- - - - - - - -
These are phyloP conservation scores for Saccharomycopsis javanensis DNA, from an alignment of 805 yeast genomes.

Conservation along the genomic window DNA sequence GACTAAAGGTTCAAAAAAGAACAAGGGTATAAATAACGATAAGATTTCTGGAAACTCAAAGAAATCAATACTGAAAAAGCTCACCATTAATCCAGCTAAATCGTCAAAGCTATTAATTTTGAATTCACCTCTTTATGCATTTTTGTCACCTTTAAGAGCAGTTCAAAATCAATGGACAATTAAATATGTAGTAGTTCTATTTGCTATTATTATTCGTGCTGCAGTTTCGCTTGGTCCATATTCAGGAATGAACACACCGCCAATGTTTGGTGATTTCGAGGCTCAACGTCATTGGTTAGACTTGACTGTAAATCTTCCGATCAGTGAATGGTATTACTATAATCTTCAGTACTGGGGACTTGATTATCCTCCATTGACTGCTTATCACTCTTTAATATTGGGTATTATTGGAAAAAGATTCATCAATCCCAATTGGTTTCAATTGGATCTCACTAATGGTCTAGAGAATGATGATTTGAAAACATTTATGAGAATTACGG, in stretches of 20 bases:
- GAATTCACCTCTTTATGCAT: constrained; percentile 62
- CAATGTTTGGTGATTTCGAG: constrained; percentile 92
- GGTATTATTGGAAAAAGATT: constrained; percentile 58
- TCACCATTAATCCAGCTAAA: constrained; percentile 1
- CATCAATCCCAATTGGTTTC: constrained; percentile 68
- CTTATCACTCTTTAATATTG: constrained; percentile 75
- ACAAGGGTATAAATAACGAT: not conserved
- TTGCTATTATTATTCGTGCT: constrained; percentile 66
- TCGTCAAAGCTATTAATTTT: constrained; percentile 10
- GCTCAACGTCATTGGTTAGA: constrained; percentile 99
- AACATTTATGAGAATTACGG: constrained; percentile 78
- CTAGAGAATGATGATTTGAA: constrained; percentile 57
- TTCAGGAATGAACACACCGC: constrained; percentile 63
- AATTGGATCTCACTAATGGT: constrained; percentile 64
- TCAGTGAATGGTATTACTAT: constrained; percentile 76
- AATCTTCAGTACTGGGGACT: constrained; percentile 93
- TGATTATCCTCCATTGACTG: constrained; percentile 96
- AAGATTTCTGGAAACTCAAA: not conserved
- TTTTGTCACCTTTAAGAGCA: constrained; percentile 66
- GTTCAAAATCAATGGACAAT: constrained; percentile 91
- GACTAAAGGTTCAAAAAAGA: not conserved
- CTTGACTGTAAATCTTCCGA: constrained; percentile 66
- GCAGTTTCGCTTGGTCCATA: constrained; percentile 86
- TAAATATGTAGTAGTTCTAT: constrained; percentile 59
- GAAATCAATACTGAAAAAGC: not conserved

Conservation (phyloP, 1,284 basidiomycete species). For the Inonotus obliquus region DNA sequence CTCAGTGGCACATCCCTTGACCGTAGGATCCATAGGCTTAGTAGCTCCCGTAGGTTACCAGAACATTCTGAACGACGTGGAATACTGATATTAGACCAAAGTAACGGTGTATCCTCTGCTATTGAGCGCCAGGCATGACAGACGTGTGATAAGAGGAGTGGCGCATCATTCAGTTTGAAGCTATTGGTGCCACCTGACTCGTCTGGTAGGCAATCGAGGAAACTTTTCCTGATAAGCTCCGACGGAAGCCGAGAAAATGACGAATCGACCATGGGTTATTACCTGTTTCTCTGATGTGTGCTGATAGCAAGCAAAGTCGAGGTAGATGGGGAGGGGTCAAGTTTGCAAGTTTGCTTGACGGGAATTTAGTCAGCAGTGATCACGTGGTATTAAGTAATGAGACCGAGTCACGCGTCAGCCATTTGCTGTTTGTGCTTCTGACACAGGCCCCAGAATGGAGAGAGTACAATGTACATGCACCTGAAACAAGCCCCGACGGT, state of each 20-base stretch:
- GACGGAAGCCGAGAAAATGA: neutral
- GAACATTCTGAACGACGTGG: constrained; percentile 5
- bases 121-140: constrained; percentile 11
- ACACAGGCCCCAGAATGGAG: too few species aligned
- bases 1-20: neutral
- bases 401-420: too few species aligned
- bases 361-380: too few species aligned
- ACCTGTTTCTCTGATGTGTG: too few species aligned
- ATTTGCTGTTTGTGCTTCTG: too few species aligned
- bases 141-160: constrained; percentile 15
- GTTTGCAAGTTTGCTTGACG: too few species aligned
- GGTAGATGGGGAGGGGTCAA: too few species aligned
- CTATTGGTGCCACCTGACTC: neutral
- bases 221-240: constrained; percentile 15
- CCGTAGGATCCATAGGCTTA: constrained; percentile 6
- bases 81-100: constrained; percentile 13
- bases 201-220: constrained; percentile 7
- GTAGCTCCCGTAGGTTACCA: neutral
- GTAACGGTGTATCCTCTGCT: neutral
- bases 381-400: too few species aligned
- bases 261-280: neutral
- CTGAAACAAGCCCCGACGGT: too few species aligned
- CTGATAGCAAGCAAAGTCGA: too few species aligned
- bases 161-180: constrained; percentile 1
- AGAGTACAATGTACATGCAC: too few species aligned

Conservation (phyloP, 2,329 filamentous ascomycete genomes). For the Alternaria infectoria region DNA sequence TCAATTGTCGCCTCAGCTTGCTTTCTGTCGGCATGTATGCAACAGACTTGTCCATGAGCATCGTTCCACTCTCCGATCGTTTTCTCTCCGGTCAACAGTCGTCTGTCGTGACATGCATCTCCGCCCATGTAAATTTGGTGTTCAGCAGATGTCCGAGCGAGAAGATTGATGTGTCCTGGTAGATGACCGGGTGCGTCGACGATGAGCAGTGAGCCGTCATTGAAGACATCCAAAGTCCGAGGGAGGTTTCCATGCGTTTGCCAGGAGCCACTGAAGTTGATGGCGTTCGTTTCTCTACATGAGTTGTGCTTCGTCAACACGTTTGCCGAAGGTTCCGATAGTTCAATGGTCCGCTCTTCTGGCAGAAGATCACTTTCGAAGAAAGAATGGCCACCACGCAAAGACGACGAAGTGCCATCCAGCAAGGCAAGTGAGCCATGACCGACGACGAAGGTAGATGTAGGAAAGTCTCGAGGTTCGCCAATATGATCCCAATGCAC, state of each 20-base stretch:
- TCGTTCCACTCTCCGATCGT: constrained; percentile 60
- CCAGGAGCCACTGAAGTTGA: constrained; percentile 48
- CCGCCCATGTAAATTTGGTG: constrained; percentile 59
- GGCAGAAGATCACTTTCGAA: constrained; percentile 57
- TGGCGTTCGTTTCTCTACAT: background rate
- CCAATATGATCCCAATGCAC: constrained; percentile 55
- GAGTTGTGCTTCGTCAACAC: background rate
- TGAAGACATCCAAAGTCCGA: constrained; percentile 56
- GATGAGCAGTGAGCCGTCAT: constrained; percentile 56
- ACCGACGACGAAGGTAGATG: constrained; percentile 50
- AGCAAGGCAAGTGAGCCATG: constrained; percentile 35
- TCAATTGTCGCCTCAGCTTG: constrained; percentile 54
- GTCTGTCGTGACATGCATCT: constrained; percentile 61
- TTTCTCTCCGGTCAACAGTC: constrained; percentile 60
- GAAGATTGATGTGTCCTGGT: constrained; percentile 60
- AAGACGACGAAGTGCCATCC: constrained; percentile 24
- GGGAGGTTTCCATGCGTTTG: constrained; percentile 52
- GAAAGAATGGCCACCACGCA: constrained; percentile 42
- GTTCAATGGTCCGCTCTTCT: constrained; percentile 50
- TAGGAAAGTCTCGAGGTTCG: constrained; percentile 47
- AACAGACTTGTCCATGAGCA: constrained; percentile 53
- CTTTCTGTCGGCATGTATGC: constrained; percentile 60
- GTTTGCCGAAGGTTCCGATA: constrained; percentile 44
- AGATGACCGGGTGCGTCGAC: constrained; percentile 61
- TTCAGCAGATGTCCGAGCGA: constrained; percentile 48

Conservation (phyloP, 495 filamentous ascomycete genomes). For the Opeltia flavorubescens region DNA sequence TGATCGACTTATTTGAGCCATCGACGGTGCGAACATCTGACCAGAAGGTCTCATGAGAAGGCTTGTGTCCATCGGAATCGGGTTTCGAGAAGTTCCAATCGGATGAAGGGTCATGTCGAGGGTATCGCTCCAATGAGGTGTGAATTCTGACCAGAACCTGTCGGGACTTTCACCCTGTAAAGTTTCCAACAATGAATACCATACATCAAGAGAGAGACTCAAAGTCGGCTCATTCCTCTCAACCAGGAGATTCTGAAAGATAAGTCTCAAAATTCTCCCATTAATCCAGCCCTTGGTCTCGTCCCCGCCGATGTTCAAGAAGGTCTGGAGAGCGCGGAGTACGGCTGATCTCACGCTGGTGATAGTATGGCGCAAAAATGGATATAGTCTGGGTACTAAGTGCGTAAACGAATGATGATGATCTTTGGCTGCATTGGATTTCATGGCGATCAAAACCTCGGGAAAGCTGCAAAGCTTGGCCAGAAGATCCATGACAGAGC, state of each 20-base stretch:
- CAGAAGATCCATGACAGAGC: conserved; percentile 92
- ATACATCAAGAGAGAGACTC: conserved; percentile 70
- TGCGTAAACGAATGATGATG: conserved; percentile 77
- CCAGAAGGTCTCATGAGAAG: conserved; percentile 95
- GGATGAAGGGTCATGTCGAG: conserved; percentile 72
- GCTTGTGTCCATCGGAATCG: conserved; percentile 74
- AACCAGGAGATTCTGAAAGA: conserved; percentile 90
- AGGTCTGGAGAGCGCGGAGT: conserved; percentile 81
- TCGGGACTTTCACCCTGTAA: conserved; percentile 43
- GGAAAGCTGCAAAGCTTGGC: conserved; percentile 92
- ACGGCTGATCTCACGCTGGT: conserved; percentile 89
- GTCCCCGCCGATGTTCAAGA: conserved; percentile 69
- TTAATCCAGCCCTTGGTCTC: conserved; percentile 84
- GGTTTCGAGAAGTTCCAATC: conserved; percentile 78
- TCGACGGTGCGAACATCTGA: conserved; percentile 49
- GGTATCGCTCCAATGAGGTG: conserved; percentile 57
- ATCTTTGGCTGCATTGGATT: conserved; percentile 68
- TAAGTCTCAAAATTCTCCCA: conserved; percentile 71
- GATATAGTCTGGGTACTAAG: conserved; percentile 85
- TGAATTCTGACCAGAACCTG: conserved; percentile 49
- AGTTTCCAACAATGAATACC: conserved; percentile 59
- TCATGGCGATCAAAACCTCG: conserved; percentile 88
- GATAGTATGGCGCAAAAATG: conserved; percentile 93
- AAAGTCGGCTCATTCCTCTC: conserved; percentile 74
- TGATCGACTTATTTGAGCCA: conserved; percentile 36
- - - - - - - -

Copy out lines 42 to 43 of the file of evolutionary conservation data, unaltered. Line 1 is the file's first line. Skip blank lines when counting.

- bases 221-240: constrained; percentile 15
- CCGTAGGATCCATAGGCTTA: constrained; percentile 6